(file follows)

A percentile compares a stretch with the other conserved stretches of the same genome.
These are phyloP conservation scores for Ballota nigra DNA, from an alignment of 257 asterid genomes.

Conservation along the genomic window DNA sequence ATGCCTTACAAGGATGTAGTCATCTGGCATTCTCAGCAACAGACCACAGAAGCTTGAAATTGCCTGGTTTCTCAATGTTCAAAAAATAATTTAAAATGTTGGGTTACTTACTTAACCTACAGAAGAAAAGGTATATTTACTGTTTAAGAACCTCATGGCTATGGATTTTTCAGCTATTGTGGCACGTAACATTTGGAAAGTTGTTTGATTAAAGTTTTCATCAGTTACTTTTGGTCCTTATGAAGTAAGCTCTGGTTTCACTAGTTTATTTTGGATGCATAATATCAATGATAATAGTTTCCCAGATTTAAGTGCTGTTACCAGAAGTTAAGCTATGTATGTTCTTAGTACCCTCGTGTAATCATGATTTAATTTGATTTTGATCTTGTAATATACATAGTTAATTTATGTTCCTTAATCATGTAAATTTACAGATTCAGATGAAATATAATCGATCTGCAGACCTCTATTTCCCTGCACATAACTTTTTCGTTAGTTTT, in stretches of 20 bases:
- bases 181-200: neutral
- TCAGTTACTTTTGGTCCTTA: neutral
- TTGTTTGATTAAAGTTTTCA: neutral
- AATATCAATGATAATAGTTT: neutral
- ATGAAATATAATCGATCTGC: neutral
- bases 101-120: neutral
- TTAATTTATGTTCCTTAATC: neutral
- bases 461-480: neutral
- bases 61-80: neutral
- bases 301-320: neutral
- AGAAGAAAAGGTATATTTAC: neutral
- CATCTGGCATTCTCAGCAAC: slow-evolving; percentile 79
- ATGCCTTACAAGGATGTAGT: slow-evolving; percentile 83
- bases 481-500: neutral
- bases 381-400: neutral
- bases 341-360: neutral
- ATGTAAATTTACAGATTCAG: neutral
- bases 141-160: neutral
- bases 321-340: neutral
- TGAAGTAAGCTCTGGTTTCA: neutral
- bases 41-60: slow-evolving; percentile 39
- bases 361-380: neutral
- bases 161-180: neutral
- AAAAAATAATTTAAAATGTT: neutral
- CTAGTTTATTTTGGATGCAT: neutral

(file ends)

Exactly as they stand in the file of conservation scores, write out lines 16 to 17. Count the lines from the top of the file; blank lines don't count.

- ATGCCTTACAAGGATGTAGT: slow-evolving; percentile 83
- bases 481-500: neutral